Organizers of the PV America 2009 program include the Solar Energy Industries Association (SEIA), the Institute of Electrical and Electronics Engineers (IEEE) and the Mid-Atlantic chapter of SEIA (MSEIA). Programming from IEEE’s renowned Photovoltaic Specialists Conference is paired with SEIA’s policy and market development expertise to present the most current updates on PV technology, industry trends and business opportunities.Learn more at and


Follow PV America at, (Group: PV America 2009 Conference),

(Group: PV America 2009 Conference)




CONCORD – Today, former New Hampshire Governor and Republican State Committee Chairman John H. Sununu released the following statement on Governor Lynch’s disastrous real estate tax proposal:


“Governor Lynch’s plan to make homeowners and businesses who refinance their mortgages pay a huge real estate transfer tax is another example of how out of touch he is with what is happening in New Hampshire. Even President Obama has encouraged homeowners to take advantage of lower mortgage rates to refinance their payments and ease their burden during these very tough financial times.


“Governor Lynch however seems to feel that overburdened mortgage payers should help bailout his disastrous budget. This latest tax gambit by the Governor, when added to his other desperate tax increases, underscores the fact that when the state needs a real governor, there really is no governor to be found.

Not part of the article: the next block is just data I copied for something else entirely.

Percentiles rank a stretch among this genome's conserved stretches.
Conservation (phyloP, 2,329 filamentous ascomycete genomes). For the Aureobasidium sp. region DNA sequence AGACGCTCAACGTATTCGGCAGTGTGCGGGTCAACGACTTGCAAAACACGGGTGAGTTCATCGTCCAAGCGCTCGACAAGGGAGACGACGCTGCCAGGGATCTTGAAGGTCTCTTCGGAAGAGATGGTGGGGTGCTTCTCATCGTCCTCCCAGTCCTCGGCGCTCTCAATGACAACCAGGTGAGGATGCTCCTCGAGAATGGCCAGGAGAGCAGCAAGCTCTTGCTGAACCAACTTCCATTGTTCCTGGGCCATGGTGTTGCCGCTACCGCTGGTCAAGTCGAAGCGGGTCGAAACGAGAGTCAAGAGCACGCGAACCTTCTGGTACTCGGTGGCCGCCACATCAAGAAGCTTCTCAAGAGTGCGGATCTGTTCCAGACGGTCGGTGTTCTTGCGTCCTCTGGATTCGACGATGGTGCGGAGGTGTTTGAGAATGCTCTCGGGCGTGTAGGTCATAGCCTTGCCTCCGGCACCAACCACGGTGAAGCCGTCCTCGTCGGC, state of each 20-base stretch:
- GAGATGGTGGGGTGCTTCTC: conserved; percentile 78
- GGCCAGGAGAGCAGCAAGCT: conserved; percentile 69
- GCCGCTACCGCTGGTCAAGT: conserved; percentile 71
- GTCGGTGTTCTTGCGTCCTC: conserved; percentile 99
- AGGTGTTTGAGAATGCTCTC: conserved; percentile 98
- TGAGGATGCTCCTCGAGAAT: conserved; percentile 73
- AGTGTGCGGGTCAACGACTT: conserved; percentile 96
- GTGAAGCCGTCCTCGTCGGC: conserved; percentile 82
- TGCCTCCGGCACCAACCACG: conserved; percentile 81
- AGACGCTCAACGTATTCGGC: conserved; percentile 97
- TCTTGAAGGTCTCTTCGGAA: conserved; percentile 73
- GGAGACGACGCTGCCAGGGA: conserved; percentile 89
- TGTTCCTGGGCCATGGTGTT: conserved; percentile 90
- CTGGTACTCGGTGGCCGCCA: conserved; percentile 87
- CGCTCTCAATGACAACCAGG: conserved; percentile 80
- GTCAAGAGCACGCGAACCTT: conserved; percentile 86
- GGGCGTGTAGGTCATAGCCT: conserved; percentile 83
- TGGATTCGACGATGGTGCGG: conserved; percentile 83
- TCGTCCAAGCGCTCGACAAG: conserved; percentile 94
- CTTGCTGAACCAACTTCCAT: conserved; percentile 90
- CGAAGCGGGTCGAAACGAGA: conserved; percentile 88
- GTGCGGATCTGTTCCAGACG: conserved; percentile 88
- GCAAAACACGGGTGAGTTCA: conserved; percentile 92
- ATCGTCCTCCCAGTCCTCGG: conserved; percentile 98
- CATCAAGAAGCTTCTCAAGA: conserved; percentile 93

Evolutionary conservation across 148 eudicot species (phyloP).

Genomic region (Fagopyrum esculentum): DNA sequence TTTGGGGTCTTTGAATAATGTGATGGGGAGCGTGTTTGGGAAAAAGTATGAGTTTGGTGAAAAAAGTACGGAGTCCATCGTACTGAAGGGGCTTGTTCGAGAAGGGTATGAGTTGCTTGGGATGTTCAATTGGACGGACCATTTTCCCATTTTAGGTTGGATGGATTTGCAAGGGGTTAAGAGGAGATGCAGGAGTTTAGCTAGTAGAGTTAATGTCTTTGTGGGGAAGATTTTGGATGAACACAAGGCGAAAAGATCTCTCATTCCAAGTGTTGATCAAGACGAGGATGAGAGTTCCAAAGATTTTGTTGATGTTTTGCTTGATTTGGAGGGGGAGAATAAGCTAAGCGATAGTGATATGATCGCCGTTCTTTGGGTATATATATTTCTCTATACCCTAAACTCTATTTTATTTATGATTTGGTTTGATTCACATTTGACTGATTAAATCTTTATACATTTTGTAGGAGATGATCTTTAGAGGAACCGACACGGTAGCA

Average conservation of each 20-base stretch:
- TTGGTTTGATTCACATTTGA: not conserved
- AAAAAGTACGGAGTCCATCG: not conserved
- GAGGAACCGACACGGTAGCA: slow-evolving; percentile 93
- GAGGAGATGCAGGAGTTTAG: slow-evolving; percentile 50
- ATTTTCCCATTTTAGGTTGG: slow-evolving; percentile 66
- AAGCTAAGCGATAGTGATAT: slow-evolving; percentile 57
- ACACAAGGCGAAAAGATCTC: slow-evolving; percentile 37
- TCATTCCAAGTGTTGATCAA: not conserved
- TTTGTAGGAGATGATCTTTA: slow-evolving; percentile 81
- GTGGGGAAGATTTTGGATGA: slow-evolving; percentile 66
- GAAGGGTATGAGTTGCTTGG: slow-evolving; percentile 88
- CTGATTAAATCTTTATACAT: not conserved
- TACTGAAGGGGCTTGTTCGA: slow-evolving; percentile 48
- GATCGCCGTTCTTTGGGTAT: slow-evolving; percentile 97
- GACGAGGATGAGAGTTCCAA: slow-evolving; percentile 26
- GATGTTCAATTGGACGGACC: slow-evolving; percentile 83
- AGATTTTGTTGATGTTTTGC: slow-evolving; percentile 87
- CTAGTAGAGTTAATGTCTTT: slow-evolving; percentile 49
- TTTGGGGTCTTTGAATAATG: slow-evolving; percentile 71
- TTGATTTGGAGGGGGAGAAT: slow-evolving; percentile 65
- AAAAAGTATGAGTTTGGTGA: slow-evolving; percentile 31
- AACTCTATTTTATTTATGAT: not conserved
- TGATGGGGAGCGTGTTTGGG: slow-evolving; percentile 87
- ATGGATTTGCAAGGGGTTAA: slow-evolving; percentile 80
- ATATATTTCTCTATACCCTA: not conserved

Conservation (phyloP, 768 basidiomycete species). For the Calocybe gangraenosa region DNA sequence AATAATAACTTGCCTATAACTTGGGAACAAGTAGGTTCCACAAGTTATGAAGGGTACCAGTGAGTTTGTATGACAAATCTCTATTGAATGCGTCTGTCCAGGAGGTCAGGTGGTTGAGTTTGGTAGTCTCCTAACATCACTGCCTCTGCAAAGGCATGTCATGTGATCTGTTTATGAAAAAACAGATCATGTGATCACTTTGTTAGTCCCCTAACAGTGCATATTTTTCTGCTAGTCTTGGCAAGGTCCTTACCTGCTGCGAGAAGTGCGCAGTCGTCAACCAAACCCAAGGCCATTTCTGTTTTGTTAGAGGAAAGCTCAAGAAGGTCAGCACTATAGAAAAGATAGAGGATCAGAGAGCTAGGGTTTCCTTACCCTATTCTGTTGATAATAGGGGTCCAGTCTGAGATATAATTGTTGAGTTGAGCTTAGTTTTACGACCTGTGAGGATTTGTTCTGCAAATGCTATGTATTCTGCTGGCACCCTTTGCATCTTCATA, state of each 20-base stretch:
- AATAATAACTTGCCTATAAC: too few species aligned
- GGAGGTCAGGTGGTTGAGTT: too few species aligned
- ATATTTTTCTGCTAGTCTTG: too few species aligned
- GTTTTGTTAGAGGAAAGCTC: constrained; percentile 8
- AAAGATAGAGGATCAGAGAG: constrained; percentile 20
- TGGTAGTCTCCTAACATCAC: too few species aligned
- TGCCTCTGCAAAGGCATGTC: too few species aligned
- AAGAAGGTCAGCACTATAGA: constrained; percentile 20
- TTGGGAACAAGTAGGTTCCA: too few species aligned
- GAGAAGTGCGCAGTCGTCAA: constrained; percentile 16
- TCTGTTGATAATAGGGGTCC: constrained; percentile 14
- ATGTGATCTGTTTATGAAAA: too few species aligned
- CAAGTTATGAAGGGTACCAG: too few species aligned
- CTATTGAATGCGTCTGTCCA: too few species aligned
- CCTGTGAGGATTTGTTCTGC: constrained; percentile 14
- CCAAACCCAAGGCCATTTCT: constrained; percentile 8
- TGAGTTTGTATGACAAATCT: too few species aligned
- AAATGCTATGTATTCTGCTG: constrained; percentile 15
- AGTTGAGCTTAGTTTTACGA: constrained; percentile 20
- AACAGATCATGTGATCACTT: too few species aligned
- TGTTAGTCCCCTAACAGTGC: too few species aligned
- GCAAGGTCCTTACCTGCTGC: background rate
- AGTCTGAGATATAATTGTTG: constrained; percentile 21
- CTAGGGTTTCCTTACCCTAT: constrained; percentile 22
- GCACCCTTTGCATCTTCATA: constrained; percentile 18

“ ‘Nice’ works when there are no problems, but today in difficult times New Hampshire could really use some leadership.”





Governor Lynch Is Proposing A Disastrous Real Estate Tax Plan:


Union Leader: “If you're thinking of refinancing your mortgage, you might want to act fast. Gov. John Lynch is looking at a proposal that would tax refinancings the same way we now tax real-estate transfers.” (5/31/09)






Bradley D3 NH Senator - Time to Talk Taxes 

The Senate Finance Committee last week reported its version of the state operating budget. It increases overall spending by about a billion dollars or approximately 10% after similar increases in the last budget enacted two years ago. This budget depends upon $185 million of direct revenue from slot machines as well as hefty tax hikes on businesses in the middle of a deep recession.


Slot machines at race tracks in Salem, Seabrook, and Belmont is a proposal that has been around a long time. The Finance Committee approved up to 13,000 slot machines and two north-country facilities that are estimated to produce $185 million in revenue. Gambling is not a partisan issue and has determined support because of the added revenue, and determined opposition because of social implications and the change in the fabric of our state it could create. I continue to have concerns about gambling.


While bettors may be laying long odds that gambling will ultimately pass, it is almost certain that taxes are going up. These looming and precipitous tax hikes are due to the majority party in control of both the House and Senate which has shown no willingness to cut spending as families and businesses are doing to survive the harsh economy.


Here are the major tax proposals being bandied about in Concord.


5% tax on Capital Gains: Passed by the House but rejected by the Senate Finance Committee. Among the worst of all proposals, taxing capital gains is directly harmful to business growth, investment, risk taking, and productivity. It taxes gains on everything from the sale of property, retirement assets, and small businesses – the backbone of our economy. House budget writers assume $75 million in revenue, but they should look to what has happened in Washington when capital gains have been increased and decreased.